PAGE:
As shown by ELISA the residual content of smooth muscle cell (SMC) α-actin in decellularized valves was 0.96%±0.71 (n=3). The low amount of remaining α-actin indicated a high efficiency of cellular lysis. After a 24 h deoxycholic acid treatment the total soluble protein content representing intra and extracellular protein (6.68%±2.0, n=3) did not decline further even when the incubation time of the treatment was extended to 48 h.

Similar results were obtained with regard to the CS and DS content in the tissues investigated. Here we achieved a considerable higher GAG concentration in decellularized compared to untreated tissues. The measured CS concentration was app. 1.2±0.5 mg CS/g fresh weight (fw) in decellularized tissues and 0.6±0.2 mg CS/g fw in native tissues. The DS concentration in the treated tissues was 0.5±0.3 mg DS/g fw and in native tissues 0.3±0.1 mg DS/g fw.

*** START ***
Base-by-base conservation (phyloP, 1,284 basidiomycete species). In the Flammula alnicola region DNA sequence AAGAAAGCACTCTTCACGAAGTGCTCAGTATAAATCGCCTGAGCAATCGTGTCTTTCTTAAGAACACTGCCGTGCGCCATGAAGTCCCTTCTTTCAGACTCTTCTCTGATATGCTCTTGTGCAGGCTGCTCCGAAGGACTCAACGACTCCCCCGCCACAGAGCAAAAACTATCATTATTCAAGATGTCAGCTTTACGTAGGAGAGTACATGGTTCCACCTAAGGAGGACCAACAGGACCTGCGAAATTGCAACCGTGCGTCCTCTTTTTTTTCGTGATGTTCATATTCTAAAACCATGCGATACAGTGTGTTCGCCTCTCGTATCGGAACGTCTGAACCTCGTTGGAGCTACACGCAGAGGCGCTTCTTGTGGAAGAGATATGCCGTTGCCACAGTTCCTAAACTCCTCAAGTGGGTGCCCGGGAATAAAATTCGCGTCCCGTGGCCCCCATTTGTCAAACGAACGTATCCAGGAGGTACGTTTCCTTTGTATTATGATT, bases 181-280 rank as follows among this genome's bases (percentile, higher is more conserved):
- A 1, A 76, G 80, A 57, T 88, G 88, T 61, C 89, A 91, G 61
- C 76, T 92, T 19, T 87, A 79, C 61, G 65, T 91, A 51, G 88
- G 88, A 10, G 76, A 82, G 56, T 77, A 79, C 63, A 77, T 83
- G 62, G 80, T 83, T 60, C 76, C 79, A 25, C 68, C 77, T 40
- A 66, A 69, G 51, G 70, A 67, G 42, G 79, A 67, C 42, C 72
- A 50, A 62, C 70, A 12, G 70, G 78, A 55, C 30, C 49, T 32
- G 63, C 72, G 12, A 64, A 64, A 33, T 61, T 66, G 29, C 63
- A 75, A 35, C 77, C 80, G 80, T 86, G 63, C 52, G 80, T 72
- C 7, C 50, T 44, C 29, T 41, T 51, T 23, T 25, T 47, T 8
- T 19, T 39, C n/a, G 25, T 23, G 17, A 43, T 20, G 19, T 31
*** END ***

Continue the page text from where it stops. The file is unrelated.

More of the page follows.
These findings were confirmed by electron microscopic observations. CMB-OTO overall staining showed disruption of the nuclear envelope and of the cytoplasmic membrane as well as the release of nuclear filaments through the cytoplasm into the proximity of the cells (Figure 1). Cytosceletal filaments were not visible any more, the shape of the cells appeared rough, and their basement membrane was largely removed.